2011 - 2015

   Mankind has influence on its own territory in many ways. Human actions such as technical paradigm shifts, or simple urban tissue cutting, transform our surroundings. As by-products of these transformations, residual spaces can be found in the interstices of our habitat.

Such forsaken places experience heterogeneous mutation paths and multiple timelines. However, these trajectories successively experience the same phases1 and inevitably undergo a waiting period before the emergence of a new use2. During the latter, they are generally qualified by society as wastelands. Indeed, to rational & functional minds, residual spaces appear as wasted and as an inevitable parasites to useful and organized ones3.

There is however, in this ephemeral state and in the uncertainty of its outcome, an unusual poetry investigated by the series. To that purpose, By the silent line focuses on a metropolitan scar carrying history: la Petite Ceinture.

This long-term project is a way of maintaining the memory of a landmark and to give thought to our ability to constantly question, reconsider and transform our territory.
   As an odd reminiscence, all across Europe stand vestiges of its Industrial Revolution. During the 18th century, as population kept on increasing, new techniques were developed to produce more, faster and at a lower cost. This wave of radical changes culminated in the development of the railways, which gave a strong impulse to the entire economy by reducing distances. One of greatest vestiges – however unknown – of the Industrial Revolution lies in Paris. La Petite Ceinture is a dormant railroad track, a 32km path surrounding the city of light. Since its access has been closed the rails belong to a forgotten past. Yet, la Petite Ceinture had its time of glory. In early 19th Century France, the various Parisian railway networks were not connected, and transfers were horse-drawn as the City of Light didn’t have large boulevards yet. The project became a necessity to facilitate the circulation of both goods and people. Its construction, seen as an invitation to progress, was decided in 1852 by Napoleon III. Traffic was already considerable during the very first years, and reached its apogee with the Universal Exhibition featuring the Eiffel Tower in 1901. However, its operation wouldn’t survive the automobile revolution, nor the advent of the underground system. Indeed, urban passenger service discontinued from 1934.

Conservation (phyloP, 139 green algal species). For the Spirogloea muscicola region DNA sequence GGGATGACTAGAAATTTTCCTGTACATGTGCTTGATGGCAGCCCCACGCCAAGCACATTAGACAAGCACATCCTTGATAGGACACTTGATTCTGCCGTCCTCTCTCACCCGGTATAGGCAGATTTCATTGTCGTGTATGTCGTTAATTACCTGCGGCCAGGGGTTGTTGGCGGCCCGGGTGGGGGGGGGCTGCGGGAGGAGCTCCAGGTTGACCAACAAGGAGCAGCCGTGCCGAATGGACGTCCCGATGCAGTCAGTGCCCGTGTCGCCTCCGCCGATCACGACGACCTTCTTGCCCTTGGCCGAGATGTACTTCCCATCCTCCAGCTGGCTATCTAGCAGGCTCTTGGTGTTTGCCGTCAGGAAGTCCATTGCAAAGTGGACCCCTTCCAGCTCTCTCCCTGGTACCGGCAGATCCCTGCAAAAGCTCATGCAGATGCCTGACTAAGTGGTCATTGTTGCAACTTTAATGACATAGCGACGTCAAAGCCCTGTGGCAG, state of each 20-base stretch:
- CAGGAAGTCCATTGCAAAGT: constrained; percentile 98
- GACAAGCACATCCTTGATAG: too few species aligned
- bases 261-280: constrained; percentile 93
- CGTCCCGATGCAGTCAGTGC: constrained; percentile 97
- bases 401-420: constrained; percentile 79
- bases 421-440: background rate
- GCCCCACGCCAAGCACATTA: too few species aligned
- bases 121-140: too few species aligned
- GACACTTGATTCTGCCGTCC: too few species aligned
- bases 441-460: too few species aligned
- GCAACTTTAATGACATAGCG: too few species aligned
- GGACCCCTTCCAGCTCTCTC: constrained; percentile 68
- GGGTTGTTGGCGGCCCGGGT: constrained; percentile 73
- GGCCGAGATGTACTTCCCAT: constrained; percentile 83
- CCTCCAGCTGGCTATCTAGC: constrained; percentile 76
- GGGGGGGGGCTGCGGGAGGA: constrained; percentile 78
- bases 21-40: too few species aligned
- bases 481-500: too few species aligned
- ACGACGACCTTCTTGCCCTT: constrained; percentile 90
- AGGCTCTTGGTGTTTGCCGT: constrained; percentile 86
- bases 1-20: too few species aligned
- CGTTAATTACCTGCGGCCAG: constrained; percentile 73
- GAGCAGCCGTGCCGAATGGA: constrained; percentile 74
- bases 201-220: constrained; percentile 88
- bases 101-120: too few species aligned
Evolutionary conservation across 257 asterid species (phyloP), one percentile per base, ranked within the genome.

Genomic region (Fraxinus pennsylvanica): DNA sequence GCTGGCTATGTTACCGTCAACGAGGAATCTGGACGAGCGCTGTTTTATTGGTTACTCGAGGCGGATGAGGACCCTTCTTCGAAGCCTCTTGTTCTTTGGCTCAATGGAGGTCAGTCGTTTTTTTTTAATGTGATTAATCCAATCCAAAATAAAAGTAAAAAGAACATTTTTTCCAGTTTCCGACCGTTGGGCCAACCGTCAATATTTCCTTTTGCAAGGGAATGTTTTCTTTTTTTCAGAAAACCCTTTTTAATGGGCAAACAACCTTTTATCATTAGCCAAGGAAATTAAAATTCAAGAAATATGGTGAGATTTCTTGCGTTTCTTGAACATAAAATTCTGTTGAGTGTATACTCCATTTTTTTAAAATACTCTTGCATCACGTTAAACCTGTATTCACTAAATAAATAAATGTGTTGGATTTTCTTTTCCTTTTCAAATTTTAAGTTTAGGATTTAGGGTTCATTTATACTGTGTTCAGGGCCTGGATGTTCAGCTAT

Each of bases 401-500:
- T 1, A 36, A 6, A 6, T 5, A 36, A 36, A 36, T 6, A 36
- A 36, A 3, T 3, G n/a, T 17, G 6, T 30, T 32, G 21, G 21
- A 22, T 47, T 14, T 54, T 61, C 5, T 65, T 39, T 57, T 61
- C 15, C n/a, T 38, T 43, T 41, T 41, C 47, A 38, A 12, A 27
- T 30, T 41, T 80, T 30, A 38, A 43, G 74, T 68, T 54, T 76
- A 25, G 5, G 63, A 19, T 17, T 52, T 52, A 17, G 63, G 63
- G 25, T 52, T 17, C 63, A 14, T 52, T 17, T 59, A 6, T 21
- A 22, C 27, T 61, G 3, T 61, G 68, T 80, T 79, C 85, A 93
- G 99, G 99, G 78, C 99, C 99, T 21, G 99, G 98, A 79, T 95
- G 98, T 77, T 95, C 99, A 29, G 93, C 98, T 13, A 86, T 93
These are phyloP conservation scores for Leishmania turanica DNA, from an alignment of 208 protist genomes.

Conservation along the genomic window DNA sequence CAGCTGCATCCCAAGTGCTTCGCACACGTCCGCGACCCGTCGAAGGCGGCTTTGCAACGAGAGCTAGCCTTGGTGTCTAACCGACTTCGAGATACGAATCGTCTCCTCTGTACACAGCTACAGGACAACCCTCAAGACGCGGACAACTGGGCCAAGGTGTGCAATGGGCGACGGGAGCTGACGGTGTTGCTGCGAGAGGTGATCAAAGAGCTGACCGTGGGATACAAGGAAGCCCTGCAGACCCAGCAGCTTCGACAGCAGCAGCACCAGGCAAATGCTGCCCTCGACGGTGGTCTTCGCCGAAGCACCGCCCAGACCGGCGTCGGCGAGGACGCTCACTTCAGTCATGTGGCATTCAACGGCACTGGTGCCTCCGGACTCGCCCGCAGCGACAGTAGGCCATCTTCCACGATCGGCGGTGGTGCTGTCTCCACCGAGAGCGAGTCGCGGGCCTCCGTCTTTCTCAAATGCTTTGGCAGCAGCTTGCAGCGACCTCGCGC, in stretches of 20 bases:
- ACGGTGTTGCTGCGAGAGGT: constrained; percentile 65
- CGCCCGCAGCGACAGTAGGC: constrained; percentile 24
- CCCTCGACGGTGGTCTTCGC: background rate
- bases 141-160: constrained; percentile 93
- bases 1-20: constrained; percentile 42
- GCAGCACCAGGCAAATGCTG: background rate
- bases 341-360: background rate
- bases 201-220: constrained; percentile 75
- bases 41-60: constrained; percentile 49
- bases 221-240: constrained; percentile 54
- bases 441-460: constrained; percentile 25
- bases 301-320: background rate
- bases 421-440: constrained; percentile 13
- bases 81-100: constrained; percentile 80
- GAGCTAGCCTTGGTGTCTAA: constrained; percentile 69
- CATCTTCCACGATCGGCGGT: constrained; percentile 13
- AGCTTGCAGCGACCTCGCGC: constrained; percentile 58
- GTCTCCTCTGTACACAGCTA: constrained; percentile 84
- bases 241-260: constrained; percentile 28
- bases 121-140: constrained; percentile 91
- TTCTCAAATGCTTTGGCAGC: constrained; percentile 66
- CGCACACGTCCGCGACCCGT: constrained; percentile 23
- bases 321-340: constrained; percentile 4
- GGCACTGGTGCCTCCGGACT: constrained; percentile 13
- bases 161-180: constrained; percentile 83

If different sections have been exploited for freight carrying until the early 90’s, on some of its course la Petite Ceinture has produced nothing but silence since the 30’s. Oddly enough, it hasn’t gone to wrack and ruin as the infrastructure has been maintained in condition. As a river, its shores constantly change over time, but it persists. Grasses, flowers and small trees sprout from its bed. The vestige has become a boundary on the fringe of society. An intimate place, where past and modernity make their acquaintance. At last, la Petite Ceinture is likely to be reclaimed by modern society. A handful of lagging projects envisage partial conversion into dancing clubs, restaurants, public transportation or linear parks, just like la promenade plantée de Bastille in 1988, which partly inspired New York’s High Line redesign.

1 Lauren Andres "Les usages temporaires des friches urbaines, enjeux pour l’aménagement", Métropolitiques, 11 mai 2011
2 Patrick Degeorges et Antoine Nochy "La forêt des délaissés. L’impensé de la ville" sous la direction de Patrick Bouchain, janvier 2002
3 Gustave-Nicolas Fischer "Psychologie sociale de l'environnement", Privat & BO-PRE, 1992